One in three people worldwide is at risk of ill health from household air pollutionBMJ 2014; 349 doi: https://doi.org/10.1136/bmj.g6102 (Published 08 October 2014) Cite this as: BMJ 2014;349:g6102
Household air pollution—caused by burning biomass (solid fuel derived from plant material) or coal for cooking, heating, or lighting—puts more than one in three people worldwide at risk of ill health and early death, a commission has found.
Led by Stephen Gordon from the Liverpool School of Tropical Medicine, United Kingdom, the commission reviewed evidence for the link between household air pollution and respiratory infections, respiratory tract cancers, and chronic lung diseases. The researchers found that household air pollution puts an estimated 600-800 million families worldwide at increased risk of illnesses such as respiratory tract infections, pneumonia, chronic obstructive pulmonary disease, asthma, and lung cancer. They reported their findings in the Lancet Respiratory Medicine.1
Gordon and colleagues found that exposure to household air pollution was significantly associated with upper and lower respiratory tract infections caused by viruses, bacteria, and mycobacteria. Respiratory tract cancers—such as nasopharyngeal cancer and lung cancer—were strongly associated with pollution from coal burning, but there was insufficient information about the effect of other solid fuels on cancer risk. Using biomass for cooking was substantially associated with a higher incidence in women of chronic lung diseases such as chronic obstructive pulmonary disease and bronchiectasis, the researchers noted.
Using solid fuel—particularly wood—is common in southern Asian countries (especially India, Pakistan, Bangladesh, and Nepal) and sub-Saharan African countries. India uses about 30% of the total solid fuel consumed worldwide, with huge differences among states; 85% of households in Odisha use solid fuel, compared with 40% in Punjab.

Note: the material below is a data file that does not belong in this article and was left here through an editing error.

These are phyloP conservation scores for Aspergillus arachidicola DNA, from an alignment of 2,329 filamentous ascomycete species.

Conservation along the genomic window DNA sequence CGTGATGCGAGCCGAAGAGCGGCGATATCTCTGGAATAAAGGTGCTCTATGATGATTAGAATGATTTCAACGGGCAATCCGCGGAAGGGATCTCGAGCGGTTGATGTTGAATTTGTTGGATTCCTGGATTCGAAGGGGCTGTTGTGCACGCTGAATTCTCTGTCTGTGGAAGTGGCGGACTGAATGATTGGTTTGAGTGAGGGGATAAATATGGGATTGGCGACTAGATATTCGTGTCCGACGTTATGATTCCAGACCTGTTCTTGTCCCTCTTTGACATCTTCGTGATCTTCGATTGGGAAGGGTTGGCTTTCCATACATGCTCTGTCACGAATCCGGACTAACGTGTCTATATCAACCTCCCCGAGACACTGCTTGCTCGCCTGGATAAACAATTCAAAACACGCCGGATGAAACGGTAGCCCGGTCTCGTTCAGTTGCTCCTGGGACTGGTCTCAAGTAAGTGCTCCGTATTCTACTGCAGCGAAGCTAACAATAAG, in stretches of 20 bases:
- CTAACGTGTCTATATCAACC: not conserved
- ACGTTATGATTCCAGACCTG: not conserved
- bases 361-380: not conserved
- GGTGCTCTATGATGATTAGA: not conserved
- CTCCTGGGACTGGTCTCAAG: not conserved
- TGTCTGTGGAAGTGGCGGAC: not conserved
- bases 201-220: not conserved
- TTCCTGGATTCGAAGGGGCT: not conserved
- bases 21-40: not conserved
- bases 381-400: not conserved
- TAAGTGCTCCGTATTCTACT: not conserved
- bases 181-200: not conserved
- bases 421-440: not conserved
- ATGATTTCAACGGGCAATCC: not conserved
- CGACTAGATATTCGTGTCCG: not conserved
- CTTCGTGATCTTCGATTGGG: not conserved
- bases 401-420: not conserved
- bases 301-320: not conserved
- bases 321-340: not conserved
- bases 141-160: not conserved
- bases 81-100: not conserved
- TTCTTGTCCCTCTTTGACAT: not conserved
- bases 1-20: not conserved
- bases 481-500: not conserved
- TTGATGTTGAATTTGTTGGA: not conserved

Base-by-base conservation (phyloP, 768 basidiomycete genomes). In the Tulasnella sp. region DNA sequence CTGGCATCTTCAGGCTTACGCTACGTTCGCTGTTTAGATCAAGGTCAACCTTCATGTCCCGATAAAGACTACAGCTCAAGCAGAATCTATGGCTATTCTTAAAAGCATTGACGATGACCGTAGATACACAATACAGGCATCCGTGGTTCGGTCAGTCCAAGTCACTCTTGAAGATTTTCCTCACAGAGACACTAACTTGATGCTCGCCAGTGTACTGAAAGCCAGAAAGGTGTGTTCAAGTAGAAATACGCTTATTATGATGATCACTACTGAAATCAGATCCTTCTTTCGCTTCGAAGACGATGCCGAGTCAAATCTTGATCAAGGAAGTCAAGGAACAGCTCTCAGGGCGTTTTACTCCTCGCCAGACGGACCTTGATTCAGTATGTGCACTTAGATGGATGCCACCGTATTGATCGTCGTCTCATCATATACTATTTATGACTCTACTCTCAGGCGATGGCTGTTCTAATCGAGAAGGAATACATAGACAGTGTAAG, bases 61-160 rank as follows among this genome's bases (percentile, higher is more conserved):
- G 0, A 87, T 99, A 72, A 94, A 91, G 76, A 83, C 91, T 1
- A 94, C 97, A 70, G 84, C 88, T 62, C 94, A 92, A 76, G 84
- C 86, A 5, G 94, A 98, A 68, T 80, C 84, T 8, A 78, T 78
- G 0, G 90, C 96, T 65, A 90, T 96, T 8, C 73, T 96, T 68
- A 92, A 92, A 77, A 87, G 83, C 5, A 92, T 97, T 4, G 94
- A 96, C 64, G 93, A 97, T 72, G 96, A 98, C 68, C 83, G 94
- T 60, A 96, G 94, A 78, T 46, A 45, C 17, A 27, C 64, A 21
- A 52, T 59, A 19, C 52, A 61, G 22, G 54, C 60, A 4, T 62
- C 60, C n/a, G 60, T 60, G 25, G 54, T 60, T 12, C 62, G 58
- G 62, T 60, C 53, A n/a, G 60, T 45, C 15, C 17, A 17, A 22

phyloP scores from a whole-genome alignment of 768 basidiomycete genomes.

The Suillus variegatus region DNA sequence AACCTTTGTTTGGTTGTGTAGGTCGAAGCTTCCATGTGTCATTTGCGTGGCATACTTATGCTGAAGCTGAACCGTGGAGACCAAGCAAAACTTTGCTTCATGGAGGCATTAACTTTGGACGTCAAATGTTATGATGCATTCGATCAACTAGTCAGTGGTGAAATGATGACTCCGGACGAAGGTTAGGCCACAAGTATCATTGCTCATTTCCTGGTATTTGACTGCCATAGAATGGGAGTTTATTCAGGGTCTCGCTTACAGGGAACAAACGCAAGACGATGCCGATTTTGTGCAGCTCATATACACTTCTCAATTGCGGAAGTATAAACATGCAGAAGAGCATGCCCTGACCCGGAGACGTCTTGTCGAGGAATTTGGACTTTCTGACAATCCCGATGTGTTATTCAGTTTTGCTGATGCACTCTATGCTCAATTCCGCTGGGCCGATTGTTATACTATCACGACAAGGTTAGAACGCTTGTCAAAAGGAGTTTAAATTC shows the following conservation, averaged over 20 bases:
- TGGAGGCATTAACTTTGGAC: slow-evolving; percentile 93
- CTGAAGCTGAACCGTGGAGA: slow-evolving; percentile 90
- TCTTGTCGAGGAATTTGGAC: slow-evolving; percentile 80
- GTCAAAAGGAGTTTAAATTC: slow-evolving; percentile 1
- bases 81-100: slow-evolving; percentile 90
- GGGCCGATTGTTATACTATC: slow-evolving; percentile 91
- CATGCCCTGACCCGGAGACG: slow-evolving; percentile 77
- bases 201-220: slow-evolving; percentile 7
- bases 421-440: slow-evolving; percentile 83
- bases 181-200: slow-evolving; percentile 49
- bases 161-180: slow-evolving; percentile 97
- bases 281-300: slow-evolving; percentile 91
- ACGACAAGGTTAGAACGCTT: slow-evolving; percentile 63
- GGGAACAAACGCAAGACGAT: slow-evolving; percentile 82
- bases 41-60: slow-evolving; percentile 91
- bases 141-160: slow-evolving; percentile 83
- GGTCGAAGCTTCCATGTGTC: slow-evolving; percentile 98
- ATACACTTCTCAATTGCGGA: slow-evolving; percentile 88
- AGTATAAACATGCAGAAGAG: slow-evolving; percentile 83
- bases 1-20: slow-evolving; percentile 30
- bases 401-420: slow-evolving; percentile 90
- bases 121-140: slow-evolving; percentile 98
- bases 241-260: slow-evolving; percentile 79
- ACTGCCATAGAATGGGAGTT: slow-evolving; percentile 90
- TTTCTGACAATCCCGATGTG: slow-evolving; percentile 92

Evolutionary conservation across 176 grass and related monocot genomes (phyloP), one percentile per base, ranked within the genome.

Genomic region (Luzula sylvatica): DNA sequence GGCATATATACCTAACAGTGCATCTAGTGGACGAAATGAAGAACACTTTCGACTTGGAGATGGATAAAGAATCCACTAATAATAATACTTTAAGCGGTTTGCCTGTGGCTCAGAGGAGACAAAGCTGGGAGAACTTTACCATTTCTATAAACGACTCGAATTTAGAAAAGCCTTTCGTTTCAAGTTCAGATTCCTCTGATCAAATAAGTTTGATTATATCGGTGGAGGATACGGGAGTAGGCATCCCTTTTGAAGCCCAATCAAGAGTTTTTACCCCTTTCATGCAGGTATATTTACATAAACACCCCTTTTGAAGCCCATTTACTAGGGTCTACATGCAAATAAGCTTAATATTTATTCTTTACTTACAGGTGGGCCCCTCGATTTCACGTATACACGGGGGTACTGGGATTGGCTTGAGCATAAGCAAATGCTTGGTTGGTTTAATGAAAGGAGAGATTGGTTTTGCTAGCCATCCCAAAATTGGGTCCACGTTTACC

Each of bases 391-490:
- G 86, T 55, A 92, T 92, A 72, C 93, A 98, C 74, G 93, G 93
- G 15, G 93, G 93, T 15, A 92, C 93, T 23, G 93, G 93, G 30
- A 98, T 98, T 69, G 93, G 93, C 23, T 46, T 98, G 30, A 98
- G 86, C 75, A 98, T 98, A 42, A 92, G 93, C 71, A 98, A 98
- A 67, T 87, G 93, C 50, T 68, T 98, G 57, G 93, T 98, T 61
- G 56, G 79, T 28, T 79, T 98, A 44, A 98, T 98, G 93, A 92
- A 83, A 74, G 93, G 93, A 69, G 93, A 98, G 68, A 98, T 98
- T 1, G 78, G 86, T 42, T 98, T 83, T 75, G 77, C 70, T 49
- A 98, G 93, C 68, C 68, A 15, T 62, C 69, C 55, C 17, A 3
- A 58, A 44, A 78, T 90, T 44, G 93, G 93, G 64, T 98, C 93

“Air pollution is the biggest environmental cause of death worldwide, with household air pollution accounting for about 3.5-4 million deaths every year,” wrote the researchers. “Women and children living in severe poverty have the greatest exposures to household air pollution.”
Gordon told The BMJ, “We must not make the mistake of assuming that the only exposed people are the billions in the least economically developed countries who burn solid fuel, although these are indeed the one third of the world’s population at greatest risk. There are problems of household air pollution—including sidestream tobacco smoke, aeroallergens, and intruding environmental smoke—throughout the world, including in the UK.”
Gordon said that, although much progress has been made in identifying associations between pollution and disease, a multidisciplinary effort will now be needed to mitigate the health effects of household air pollution. “This will involve policy makers, health professionals, and communities themselves. Region specific, acceptable, and affordable solutions to reduce household air pollution will have to be chosen and adopted now and far into the future,” he added. “The eventual solution is to make clean energy available for all. While we wait for this, we must make the available fuel as clean as possible, accepting that this is not the final solution and will not prevent all the associated morbidity and mortality.”
Cite this as: BMJ 2014;349:g6102